Manuscripts

A draft, inspired by the book Meetings with Remarkable Manuscripts and related to a series of poems titled “Self Portrait as…”

Self Portrait as Illuminated Manuscript

This one exhibits some damage:
a missing folio, signs of mildew
and rodent chewing—calfskin a protein
and rats inevitably hungry.

It lacks signs of eminence (even books
have breeding), meant for use
and not for show. No burnished gold
for the initial letters, no sign of patronage

or dedication, though the illustrator
had a talent for small birds and
winsome sheep. The marginalia’s
interesting for what it doesn’t record–

genealogy absent, no list of relics
or property. The uncial style, workman-
like and unremarkable; the parchment
rough, irregularly cut; the binding,

late 18th century, carelessly done.
Yet any medieval manuscript is rare,
expensive in its era, product of cutting,
scraping, grinding, sewing, economies

of the book. Scribe correcting his copying
error, following his exemplar. Illuminator
in his carrel, sketching foliage and dove,
flair of alphabet and the glory of god.

If somewhat the worse for wear after
six or seven centuries, anonymous,
modest, pedestrian, this manuscript’s
survived. That is one of its merits.

 

Honestly, I originally wrote the last line as “That is its only merit.” But I felt that was disingenuous, particularly given the title and the series of poems I’ve composed on this semi-ekphrastic self-portrait theme. Probably I possess other merits. As would any surviving medieval book.    🙂

 

 

 

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Cosmogenic questioning & play

“We may note in passing that the cosmogenic question as to how the world came about is one of the prime pre-occupations of the human mind…a large part of the questions put by a six-year-old are actually of a cosmogenic nature, as for instance: What makes water run? Where does the wind come from? What is dead?” (Johan Huizinga, Homo Ludens, p. 107)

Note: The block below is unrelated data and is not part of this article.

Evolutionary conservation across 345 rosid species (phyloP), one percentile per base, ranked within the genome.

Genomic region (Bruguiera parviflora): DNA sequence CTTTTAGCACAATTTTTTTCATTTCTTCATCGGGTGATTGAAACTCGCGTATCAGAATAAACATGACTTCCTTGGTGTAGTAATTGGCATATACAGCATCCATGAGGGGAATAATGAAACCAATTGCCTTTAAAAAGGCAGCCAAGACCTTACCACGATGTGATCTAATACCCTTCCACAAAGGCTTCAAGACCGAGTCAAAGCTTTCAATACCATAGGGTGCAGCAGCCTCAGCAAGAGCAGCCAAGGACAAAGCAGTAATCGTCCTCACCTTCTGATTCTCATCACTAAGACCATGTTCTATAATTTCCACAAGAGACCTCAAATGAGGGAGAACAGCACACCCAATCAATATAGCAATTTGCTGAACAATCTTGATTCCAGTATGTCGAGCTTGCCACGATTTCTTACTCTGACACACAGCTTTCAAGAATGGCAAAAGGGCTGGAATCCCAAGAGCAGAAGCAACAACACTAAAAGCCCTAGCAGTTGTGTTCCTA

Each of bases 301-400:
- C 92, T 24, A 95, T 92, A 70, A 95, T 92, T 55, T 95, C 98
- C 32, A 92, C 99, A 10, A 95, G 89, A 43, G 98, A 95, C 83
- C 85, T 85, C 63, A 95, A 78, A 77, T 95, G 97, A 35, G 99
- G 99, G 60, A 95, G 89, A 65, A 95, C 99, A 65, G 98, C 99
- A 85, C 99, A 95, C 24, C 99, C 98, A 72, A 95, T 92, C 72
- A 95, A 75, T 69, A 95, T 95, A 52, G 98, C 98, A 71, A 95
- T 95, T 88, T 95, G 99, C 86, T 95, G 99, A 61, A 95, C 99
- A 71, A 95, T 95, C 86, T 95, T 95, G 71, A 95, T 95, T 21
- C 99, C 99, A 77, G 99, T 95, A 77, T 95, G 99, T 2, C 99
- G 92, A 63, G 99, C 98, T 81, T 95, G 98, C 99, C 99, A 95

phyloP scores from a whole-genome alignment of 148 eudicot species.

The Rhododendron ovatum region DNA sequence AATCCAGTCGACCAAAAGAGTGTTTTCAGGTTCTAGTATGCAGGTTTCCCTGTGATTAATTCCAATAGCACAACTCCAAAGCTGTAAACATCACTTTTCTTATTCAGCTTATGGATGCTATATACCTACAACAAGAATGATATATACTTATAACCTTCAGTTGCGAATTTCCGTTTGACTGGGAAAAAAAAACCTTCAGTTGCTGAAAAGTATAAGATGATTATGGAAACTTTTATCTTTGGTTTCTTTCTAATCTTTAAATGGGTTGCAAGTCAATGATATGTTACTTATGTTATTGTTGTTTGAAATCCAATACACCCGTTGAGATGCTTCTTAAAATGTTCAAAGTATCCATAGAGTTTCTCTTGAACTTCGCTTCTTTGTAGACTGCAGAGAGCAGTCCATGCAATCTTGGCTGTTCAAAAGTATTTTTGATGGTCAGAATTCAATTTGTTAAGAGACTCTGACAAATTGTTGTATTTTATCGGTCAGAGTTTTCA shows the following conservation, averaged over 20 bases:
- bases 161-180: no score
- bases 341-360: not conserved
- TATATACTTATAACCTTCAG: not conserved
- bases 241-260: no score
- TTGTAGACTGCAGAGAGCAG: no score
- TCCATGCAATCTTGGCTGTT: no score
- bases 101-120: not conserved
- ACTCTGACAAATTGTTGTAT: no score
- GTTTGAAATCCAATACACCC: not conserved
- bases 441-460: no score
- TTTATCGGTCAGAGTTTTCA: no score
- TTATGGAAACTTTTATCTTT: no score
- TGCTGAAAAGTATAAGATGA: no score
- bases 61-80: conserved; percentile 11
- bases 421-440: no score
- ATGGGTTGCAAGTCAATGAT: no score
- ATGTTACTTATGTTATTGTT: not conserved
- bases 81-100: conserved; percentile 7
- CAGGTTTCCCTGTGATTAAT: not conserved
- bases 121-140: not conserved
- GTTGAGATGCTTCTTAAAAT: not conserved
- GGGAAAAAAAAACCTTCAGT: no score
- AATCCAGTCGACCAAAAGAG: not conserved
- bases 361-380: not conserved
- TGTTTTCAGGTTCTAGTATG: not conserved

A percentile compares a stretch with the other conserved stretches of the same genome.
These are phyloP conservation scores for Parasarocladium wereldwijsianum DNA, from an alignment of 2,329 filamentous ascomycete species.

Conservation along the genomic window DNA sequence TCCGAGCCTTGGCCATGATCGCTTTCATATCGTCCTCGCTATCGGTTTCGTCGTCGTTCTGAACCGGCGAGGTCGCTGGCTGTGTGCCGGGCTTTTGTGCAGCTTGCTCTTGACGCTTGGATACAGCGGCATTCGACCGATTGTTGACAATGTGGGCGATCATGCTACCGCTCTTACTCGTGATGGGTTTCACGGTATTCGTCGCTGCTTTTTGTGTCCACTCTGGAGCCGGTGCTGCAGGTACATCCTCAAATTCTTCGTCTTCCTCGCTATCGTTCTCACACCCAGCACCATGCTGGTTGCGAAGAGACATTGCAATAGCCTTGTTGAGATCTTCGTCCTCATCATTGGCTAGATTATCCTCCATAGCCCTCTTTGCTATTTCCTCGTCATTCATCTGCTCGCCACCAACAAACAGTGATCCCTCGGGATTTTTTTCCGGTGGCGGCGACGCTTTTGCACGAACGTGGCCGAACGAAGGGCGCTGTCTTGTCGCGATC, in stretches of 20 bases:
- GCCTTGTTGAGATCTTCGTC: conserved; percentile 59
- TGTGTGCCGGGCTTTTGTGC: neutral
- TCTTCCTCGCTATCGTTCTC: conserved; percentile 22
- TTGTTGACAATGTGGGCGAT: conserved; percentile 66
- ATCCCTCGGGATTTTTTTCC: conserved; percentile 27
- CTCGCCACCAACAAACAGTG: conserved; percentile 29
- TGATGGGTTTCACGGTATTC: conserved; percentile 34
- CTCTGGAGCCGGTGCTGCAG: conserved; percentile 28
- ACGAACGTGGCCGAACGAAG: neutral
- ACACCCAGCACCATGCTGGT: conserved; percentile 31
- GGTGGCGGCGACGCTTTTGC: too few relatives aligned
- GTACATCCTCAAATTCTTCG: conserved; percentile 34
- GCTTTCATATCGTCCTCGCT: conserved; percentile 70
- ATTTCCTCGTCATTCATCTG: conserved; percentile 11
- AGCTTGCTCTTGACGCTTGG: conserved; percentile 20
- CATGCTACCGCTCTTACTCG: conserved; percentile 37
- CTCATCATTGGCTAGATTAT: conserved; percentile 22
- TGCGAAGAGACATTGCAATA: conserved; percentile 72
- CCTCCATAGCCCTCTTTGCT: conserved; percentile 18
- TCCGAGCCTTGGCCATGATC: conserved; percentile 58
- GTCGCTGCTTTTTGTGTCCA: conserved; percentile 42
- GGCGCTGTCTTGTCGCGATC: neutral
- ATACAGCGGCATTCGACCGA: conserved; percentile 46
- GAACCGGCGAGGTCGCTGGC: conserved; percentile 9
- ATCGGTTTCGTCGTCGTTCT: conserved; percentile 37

We have, for many such questions, science-as-answer; but scientific answers do not always satisfy the ontological inquiry of the child. I recall hearing adult answers to my own questions–similar to these–and feeling that I was now supposed to consider the matter closed, the problem solved.

But it wasn’t. Not to my mind. I just was not able to express my dissatisfaction in a way that grownups would understand, and perhaps they would have been unable to respond to me at any rate. It was so frustrating, the problem of communicating perspective.

Rather like a riddle.

Which is what Huizinga gets to in this book: riddles, games, play, and how these activities grow into and perhaps structure (or underpin) culture. If humans are the story-telling animal, it’s also possible we are the questioning animal, that play turns into contest through the practice of making riddles.

Creating our own problems, as it were. “Just throwing that out there,” as a friend of mind says when playing Devils’ advocate. (Note in that common phrase: “playing…”) (See the etymology, literally “thing put forward,” below!)